In this series, Andrew Harper-recommended destination specialists and tour operators share their insight into what they consider to be some of the most fascinating and culturally diverse populations across the globe.
"Although the Maasai are very aware of the outside world—and today even use mobile phones to do their banking—most still prefer the simplicity of their traditional lifestyle."
In Kenya, the majority of Maasai live in the Maasai Mara National Reserve, named for the Maasai people as well as the Mara River that runs through the reserve. Known as tall and fierce warriors, the Maasai are a proud people working to preserve their traditional pastoral lifestyle despite influences from the outside world and impacts from natural disasters, such as droughts.
“Although the Maasai are very aware of the outside world—and today even use mobile phones to do their banking—most still prefer the simplicity of their traditional lifestyle,” says Geoffrey Kent, Abercrombie & Kent founder, chairman and CEO.
This traditional lifestyle is evident in a Maasai village, also called a boma or kraal. The boma is encircled by a fence made of acacia thorns, designed to prevent lions from attacking the Maasai’s wealth: their cattle, sheep and goats. This livestock is the source of most of their food, such as milk, meat and animal blood. Kent notes that asking the Maasai, who live under a communal land-management system, how many cows they have is considered impolite, much like asking an American how much money they make. Indeed, the Maasai consider cattle—along with children—as the most important aspect of their culture, as evidenced by a Maasai prayer (translated to English): “May the Creator give us cattle and children.”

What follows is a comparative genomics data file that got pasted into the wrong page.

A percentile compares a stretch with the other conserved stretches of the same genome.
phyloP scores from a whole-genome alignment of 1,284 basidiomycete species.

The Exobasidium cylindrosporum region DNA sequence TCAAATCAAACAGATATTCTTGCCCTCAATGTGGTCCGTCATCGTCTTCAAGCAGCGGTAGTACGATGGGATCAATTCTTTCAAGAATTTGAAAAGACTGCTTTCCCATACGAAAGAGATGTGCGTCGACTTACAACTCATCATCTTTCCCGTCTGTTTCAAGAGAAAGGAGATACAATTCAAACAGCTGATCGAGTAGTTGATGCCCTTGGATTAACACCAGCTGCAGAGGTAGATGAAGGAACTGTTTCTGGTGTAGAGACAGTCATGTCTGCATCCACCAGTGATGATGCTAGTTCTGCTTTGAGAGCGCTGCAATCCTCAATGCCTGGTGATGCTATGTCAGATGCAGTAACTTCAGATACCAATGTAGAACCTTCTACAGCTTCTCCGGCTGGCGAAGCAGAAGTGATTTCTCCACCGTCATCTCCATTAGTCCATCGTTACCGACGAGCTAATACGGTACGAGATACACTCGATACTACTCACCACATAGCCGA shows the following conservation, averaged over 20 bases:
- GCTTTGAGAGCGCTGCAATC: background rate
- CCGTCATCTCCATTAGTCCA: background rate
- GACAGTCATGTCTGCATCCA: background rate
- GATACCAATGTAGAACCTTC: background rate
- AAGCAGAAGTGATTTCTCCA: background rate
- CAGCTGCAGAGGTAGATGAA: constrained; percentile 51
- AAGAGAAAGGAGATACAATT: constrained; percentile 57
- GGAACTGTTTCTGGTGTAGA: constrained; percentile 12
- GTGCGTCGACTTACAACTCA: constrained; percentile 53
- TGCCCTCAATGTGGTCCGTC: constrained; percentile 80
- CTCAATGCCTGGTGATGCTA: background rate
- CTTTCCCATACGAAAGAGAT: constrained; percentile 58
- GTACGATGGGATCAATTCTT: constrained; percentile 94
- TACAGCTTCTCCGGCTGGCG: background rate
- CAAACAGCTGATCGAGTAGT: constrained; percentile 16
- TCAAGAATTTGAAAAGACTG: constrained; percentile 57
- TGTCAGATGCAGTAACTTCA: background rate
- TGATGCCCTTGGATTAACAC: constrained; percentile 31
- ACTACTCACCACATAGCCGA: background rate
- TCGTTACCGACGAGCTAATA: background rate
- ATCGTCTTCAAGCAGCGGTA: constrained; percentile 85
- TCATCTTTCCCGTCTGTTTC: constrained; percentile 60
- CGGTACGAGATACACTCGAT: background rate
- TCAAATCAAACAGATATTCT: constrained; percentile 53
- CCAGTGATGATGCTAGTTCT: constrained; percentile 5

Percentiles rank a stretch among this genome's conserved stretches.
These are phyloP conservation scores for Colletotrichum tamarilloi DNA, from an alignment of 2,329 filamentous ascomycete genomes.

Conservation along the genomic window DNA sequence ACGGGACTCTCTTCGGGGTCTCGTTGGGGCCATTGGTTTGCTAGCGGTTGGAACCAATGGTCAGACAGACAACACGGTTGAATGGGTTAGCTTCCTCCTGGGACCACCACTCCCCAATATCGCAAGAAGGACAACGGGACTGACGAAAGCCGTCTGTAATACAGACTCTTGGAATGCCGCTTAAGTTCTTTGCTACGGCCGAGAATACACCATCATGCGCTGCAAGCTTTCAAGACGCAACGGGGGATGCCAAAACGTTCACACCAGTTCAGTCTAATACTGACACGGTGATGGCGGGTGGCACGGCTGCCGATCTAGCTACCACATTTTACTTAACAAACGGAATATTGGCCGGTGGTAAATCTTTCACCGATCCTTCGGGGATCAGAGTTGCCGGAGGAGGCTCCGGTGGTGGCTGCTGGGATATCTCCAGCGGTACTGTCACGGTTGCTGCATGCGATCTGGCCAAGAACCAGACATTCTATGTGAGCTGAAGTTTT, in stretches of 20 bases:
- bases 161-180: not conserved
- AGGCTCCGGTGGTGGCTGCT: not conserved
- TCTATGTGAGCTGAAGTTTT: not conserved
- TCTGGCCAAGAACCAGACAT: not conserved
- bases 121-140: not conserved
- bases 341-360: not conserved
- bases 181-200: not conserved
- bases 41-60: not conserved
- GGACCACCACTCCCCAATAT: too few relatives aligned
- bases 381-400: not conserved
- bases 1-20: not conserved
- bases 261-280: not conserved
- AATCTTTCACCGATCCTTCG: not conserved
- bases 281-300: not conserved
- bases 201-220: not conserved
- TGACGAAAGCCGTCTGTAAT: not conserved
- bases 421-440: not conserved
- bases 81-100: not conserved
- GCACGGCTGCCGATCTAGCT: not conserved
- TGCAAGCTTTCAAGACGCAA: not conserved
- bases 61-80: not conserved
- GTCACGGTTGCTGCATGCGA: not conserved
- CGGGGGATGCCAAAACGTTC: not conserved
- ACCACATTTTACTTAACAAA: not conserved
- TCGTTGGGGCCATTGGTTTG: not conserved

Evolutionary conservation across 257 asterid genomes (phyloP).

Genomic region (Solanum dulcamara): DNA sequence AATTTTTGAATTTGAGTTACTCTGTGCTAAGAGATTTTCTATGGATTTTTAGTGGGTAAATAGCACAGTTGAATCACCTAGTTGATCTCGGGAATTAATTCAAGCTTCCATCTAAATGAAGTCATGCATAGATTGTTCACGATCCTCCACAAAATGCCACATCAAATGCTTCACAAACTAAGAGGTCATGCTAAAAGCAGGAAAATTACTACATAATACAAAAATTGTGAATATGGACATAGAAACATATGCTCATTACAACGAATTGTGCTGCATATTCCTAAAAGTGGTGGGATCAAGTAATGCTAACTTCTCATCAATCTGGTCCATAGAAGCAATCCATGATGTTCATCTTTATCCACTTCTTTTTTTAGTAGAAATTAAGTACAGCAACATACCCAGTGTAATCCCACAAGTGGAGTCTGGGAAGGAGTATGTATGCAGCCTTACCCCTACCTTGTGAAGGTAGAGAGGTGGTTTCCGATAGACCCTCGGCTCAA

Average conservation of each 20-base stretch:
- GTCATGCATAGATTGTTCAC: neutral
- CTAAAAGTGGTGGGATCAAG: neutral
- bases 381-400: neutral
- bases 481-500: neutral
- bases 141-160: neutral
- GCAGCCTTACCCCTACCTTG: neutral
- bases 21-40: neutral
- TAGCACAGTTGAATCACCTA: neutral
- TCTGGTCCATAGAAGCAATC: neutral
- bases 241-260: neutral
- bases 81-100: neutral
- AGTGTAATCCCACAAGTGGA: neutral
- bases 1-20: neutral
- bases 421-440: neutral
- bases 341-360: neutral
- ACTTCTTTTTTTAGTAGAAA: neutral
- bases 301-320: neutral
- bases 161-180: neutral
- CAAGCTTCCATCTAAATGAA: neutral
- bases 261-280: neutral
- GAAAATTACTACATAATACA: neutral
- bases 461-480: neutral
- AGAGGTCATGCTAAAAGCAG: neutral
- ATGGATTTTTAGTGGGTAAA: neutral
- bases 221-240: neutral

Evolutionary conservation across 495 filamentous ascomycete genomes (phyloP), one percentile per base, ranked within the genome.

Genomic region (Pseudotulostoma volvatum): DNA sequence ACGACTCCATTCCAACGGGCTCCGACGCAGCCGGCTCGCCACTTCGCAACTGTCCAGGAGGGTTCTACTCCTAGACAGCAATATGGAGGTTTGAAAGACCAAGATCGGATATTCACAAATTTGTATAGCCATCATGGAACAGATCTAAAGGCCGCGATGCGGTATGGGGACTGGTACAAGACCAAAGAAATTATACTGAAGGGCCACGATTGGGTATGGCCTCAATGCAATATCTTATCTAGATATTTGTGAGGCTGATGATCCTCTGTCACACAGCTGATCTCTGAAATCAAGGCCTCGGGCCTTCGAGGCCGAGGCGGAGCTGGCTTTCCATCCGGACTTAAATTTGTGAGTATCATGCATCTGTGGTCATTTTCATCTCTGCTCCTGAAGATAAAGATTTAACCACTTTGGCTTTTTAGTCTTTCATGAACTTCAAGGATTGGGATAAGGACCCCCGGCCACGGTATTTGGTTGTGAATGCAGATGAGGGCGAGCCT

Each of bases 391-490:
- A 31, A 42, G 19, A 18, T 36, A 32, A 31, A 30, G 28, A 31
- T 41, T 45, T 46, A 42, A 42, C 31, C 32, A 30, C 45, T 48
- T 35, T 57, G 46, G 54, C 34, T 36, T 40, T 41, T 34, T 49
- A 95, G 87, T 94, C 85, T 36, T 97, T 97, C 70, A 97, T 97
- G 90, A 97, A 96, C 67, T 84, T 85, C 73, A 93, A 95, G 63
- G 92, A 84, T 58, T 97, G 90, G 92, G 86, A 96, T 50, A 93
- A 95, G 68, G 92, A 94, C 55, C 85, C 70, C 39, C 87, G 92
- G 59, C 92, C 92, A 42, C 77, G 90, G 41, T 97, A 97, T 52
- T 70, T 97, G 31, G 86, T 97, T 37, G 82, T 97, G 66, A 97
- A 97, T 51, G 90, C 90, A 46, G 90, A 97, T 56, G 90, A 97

A typical village has only four to eight related families, with an average of seven children each. Individual huts, which the women build of sticks, mud, grass and cow dung, reflect the Maasai’s semi-nomadic lifestyle, as the structures are quickly built and require little maintenance. Maasai women also create colorful, intricate beadwork items, which along with paint they use to ornament their body. (Increasingly, the beadwork also serves as a source of income for the Maasai.)
Journeys to a local village allow visitors to witness the day-to-day activities of the Maasai and learn about their history and traditions directly from Maasai elders. The young men live separately from the rest of the community, and visitors can observe their warrior training, which includes building a fire, throwing a spear and carving the wooden staff they carry. Historically, Maasai men have hunted and killed lions as a traditional rite of passage to manhood. However, as the population of lions has dramatically declined, this practice has increasingly been called into question.
Perhaps the most visible sign of the Maasai are their shukas, red blankets or sheets they wear wrapped around their body. Traditionally made from animal skin, today shukas are primarily made from cotton. They can be worn in a number of ways, such as tied over each shoulder with a third draped over the top.
“The red-cloaked, spear-carrying Samburu and Maasai are a handsome and dignified presence in the Kenyan highlands,” adds Mr. Harper, “and their way of life remains a vital connection to an immemorial Africa.”
Global travel company Abercrombie & Kent, which was established in East Africa in 1962, has arranged journeys, safaris and adventure tours in Kenya for more than 50 years. The company established the Masai Mara Environmental Learning Centre as a place for the local community to deepen their commitment to conservation and developing sustainable ways to use their natural resources.